- Just like you’ve made a commitment to meet at least 5 new people, make a commitment to do the same number of follow-ups. Set a deadline for yourself so you don’t forget, or don’t let the hard work of continued engagement procrastinate.
Go off the beaten track
It’s easy to think of networking as meeting and socializing with new people, but in reality, making the most of your current network can be seen as thinking outside the box. How to work the contacts that you already have?
You might consider the people your people know and come into contact with on a regular basis. It is totally appropriate to ask questions about the connections you have already made with other people. It is not uncommon to express interest in someone’s business relationship outside of your own. It is extremely helpful to have professionals who are ready to put you in touch with others and spread a good word.
To think outside the box is also to connect with old acquaintances. Just because you haven’t been in touch for a while doesn’t mean you are missing out on an opportunity, it can in fact potentially promise you a new opportunity. Many executives have found great business advice from people they already know versus new acquaintances. On top of that, the pandemic is a great time to reconnect. Professionals find themselves more isolated than ever and are more than happy to reconnect with someone they have lost touch with.
Open Vs. Closed Networks
Few people go to the service to think about how dynamic and complex networking can be. It’s not just about who you know or plan to meet, but also what your engagement with them looks like. Another way to think about this engagement is in terms of open and closed networks. You might want to consider connecting with people who aren’t even in your field. Why not get in touch with someone who is close to your interests and see how your activities could expand in that direction? While you don’t necessarily want to make a difficult shift to another area, there is a lot to be gained from incorporating other industry strategies and goals into your own practice.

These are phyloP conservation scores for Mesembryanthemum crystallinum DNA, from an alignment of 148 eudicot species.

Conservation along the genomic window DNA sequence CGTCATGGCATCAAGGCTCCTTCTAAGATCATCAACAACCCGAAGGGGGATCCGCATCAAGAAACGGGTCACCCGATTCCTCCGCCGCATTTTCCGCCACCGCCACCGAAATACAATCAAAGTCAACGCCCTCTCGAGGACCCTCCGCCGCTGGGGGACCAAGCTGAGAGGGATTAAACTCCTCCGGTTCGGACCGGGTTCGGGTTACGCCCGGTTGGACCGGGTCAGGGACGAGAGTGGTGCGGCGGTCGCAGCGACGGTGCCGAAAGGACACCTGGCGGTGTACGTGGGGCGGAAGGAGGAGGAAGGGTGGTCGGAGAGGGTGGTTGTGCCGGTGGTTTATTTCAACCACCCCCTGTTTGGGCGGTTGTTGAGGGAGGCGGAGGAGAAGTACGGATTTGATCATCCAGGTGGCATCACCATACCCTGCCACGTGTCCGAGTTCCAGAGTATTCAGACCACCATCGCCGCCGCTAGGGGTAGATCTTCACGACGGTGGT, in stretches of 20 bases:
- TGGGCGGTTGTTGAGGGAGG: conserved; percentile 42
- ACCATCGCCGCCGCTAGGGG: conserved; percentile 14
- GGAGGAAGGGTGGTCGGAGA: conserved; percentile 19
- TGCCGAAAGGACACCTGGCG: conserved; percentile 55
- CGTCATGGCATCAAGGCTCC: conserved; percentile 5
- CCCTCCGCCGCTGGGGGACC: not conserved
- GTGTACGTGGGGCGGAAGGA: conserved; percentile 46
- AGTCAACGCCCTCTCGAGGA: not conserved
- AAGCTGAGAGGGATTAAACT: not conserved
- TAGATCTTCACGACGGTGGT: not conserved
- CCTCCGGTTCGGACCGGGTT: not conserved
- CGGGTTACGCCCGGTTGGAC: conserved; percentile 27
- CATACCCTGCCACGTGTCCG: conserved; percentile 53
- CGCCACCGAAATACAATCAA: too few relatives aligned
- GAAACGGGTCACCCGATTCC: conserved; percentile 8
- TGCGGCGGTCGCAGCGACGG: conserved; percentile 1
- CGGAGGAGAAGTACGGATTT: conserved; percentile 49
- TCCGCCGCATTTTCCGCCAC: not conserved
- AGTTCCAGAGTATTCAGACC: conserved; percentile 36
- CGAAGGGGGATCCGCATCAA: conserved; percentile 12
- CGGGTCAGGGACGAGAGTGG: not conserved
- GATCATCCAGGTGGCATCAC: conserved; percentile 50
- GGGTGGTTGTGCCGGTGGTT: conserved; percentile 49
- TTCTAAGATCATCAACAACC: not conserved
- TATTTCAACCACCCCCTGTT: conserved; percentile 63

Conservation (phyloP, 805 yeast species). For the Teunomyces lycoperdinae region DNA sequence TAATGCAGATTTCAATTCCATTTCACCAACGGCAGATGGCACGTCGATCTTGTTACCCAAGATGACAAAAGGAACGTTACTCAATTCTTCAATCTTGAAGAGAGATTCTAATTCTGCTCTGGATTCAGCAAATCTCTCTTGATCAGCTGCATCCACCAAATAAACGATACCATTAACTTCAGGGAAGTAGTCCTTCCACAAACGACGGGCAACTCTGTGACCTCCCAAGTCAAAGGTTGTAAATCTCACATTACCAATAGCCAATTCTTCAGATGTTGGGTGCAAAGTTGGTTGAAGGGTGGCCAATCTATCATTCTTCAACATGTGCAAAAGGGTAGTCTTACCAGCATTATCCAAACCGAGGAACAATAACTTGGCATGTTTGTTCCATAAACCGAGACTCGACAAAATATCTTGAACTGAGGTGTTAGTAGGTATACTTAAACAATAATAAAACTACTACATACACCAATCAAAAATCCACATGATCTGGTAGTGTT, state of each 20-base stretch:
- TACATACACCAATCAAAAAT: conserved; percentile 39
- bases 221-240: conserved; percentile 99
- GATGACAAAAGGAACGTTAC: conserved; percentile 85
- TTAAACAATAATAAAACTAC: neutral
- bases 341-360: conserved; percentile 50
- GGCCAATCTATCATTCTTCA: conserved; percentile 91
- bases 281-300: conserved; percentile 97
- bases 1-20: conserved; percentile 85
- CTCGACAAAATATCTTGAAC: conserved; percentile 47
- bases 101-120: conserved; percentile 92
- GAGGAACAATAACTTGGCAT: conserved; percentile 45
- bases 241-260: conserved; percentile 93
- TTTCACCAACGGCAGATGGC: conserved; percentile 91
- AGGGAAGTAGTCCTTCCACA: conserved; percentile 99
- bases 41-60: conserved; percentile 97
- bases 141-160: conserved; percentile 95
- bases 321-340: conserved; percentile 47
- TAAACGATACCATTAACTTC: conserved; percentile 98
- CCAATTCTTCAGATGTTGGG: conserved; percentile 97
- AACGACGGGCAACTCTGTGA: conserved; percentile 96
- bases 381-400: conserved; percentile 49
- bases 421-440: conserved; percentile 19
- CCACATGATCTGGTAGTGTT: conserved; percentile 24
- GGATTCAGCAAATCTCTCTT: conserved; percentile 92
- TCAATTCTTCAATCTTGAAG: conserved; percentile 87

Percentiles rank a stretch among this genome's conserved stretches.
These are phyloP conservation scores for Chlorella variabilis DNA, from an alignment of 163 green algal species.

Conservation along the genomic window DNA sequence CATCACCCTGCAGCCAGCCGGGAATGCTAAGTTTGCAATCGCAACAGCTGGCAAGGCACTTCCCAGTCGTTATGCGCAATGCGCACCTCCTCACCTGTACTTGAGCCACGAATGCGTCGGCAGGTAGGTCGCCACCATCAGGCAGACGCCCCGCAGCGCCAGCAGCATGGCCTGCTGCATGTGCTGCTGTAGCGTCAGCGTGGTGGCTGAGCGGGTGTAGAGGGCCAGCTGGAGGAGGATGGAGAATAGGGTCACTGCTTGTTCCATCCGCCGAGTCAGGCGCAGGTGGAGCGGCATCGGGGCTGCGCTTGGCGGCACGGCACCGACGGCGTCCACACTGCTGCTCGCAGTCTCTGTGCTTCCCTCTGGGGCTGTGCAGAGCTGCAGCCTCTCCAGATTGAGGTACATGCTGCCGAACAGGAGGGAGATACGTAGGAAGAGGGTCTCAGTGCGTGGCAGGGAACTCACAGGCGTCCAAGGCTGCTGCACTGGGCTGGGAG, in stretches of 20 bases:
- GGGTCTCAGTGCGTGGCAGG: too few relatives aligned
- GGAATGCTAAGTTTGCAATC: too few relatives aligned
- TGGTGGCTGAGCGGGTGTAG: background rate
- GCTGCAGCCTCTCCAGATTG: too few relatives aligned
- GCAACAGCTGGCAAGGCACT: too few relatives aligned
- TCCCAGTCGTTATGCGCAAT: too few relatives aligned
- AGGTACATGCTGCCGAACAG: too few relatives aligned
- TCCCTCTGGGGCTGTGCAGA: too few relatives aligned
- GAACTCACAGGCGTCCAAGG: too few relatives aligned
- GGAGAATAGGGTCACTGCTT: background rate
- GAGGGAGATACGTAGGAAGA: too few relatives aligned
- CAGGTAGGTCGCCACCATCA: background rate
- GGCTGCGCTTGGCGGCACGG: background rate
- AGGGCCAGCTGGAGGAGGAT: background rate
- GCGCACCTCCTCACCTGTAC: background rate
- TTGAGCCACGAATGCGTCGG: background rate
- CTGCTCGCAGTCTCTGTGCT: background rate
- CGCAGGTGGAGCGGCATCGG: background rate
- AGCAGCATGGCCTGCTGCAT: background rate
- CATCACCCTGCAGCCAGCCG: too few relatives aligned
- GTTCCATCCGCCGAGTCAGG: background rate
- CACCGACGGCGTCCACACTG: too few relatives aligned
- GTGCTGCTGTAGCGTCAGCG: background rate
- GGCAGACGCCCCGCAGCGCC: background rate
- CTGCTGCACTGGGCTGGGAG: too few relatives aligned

When networking is insular, experience and knowledge are so often shared that there are few new lessons to be learned. But, when you try to connect to one or two outside clusters, you transfer knowledge and in turn receive. This is an active and vibrant form of communication and networking rather than a regular business relationship with which you wait for opportunities to develop.
Additionally, by connecting with external clusters and transferring knowledge, you prepare to become a stronger industry leader within your existing network. Being exposed to different ideas and challenges makes you a stronger authority on how to tackle yours. Whether or not you are currently a manager in your field, being an industry leader is always something to aspire to. The best way to make the most of the coming year in your career is to see networking not as a social skill but as research. skill. Ultimately what you do is learn and improve your strengths by having experiences with other people and other fields, bringing those lessons back to your industry and showing that you can make an impact on your field in an innovative way.